The standard Microbus, Kombi, or Type 1, depending on your country, came with 11 windows, three on either side, a rear window, two front door windows, and the split windshield. There were 13-window, 15-window, and the famous 23-window Bus that was discontinued for 1964. It featured two rear windows curving around the rear windshield, one more window on either side of the body for four per side, to match the four port windows on either side up top.
Those models with eight roof windows and a manually folding rooftop were known as Sambas. Since mine was a 1967, and didn’t have the curved rear windows, it was a 21-Window Bus—officially, a 1967 Type 2 Microbus 21-Window Deluxe Samba Bus that cost $2,900. It was the last year of the split windshield, the first year of seat belts for all seats. A similar Bus auctioned for $143,000 in 2017.
This one was priceless. It was a smile maker, with a magnetism as infectious as its Day-Glo orange and white body and giant smiling VW logo on its bulbous silly face. Two young women with a Polaroid–yup, those are back, too—snapped some shots and offered me one. Teens too cool to express anything but ennui said with a half-lidded nod, “Cool car.”
It made people want to be a part of it. Before the sun set, there seemed to be a good spot on the wooded dune to shoot it. But it would cramp the walkway to the beach. The first full weekend the Michigan state parks had been opened resulted in a packed house.
Some people wore masks, some didn’t. Some people had campaign signs that read “Our Governor is an IDIOT,” most people maintained a healthy social distance when addressing the Bus.
Camp hostess Jeanette had circled the wagons and flagged down Ranger A., and together, they agreed to help clear a path. They would get nothing out of it but a picture and the satisfaction of helping a stranger.
It was another tricky move, maneuvering the Bus around a swatch of woods on a narrow isthmus of solid ground surrounded by beach sand. Go too far one way, and it could tip into Lake Huron, which, like Lake Michigan, is at record high water levels. Or I could get a wheel stuck in the sand. No way the rear-wheel-drive van could pull itself out of that.
Nothing attracts a crowd, like a crowd of 1967 Type 2 Microbus oglers.
The most frequent comment, after the initial parlay, was “When is that new one coming out?” The Volkswagen ID Buzz Microbus is slated for 2022; it’ll be all-electric and hopefully have a name not as awkward as ID Buzz or as long as Type 2 Microbus 21 Window Deluxe Samba Bus.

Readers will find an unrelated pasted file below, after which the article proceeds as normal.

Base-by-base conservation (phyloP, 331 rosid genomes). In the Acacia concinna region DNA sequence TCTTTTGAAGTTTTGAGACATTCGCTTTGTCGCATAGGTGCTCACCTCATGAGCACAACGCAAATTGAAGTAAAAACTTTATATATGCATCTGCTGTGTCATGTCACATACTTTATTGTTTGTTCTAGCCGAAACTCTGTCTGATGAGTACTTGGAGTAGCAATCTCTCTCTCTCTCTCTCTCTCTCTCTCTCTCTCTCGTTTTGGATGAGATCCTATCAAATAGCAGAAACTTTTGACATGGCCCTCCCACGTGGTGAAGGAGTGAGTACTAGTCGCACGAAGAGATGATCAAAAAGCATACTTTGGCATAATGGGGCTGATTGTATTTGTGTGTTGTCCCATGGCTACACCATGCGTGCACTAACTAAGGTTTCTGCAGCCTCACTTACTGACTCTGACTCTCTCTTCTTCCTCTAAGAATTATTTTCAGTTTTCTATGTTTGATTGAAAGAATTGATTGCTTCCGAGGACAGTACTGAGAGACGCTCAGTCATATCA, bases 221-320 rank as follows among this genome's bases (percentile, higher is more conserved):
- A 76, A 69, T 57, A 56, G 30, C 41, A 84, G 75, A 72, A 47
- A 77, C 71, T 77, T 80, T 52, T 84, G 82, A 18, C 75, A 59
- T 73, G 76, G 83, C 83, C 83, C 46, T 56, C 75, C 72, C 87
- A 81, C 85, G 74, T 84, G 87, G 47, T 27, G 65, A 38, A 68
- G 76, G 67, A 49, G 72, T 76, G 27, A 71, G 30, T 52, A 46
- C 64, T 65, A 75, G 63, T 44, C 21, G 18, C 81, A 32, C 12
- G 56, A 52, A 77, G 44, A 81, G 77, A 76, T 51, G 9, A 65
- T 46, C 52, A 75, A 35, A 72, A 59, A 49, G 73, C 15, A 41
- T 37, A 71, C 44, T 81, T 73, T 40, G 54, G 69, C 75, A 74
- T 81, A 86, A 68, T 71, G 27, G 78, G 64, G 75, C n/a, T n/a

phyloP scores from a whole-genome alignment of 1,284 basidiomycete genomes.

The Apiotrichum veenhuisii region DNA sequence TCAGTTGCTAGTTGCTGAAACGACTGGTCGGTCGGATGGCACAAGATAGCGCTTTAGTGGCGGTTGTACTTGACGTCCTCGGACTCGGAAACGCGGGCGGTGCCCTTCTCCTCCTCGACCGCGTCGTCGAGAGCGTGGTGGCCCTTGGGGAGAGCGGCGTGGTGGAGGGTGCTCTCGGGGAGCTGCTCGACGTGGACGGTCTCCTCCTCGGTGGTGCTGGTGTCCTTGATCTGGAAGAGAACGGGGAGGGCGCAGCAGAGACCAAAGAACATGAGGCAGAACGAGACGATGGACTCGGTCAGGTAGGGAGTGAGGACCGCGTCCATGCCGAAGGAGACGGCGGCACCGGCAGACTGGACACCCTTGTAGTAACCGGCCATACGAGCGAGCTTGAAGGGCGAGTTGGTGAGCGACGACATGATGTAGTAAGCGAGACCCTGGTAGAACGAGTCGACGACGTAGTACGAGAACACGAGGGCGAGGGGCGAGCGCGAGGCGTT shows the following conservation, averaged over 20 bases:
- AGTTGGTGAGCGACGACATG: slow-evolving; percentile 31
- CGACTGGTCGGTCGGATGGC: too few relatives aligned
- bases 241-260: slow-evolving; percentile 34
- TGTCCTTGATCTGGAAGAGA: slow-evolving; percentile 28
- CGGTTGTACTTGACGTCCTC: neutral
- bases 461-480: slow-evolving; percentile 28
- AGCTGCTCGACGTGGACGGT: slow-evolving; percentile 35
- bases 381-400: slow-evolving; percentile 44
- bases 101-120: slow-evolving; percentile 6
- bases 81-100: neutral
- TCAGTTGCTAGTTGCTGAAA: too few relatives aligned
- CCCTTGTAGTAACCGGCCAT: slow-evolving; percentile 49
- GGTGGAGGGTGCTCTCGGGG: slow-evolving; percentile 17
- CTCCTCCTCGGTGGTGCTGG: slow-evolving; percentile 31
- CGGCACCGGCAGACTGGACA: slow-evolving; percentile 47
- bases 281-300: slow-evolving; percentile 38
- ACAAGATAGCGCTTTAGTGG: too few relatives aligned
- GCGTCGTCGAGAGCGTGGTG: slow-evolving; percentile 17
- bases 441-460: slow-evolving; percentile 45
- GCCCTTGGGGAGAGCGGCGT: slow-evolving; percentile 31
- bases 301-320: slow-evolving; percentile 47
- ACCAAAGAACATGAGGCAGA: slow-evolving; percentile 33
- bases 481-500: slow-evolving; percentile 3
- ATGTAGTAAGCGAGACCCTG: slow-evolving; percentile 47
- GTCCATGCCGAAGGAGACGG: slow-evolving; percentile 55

Michiganders know the auto industry like southern Californians know the aftermarket. This buckle on the Rust Belt might be known as the home of The Detroit Three (or The Detroit 2.5 if you want to be snarky), but it should be known for its vast recreational opportunities nestled by four Great Lakes.
The enduring image of a Bus on California’s West Coast beaches might be favored in the collective consciousness, but this Bus felt just at home on Michigan’s coast, when it stood out like a Dreamsicle lighthouse amid a sea of trucks and RVs. The comments kept coming, and I kept fielding them.
Now, as then, this timepiece on wheels universally recognized from the counterculture era of the ‘60s, when a country divided took to the road as an expression of freedom, was a gateway to conversation; it was a way to connect with people at a time when disconnect is the prevailing order.
Later, at my fire, as I let my happy thoughts stew around beneath a sky so rich with stars the stardust would blanket my eyes better than the Sandman, I reassessed my situation. I could sleep to those stars, and if the bugs got too buggy, or if the Gypsy moth poop raining down from the oak tree beside me got to be too poopy, I could curl up on a bench seat on the Bus.
Then a pickup truck rumbled to a stop. It was the ranger. He pulled a 10-person tent out of the bed and handed it to me.
“Jeanette said you didn’t have a tent,” he said.
I blushed. I had mentioned it in passing when describing to Jeanette how it wasn’t a camper Bus, how I’d come from Chicago, how she was going back to the office for the first time in three months on Monday and was anxious, how we were all anxious.
I couldn’t turn it down. These were people helping people. This was an act of kindness. I slept that much better in the shadow of the Bus knowing that kindness is not of another era.
This article by Robert Duffer was originally published by Motor Authority, an editorial partner of ClassicCars.com.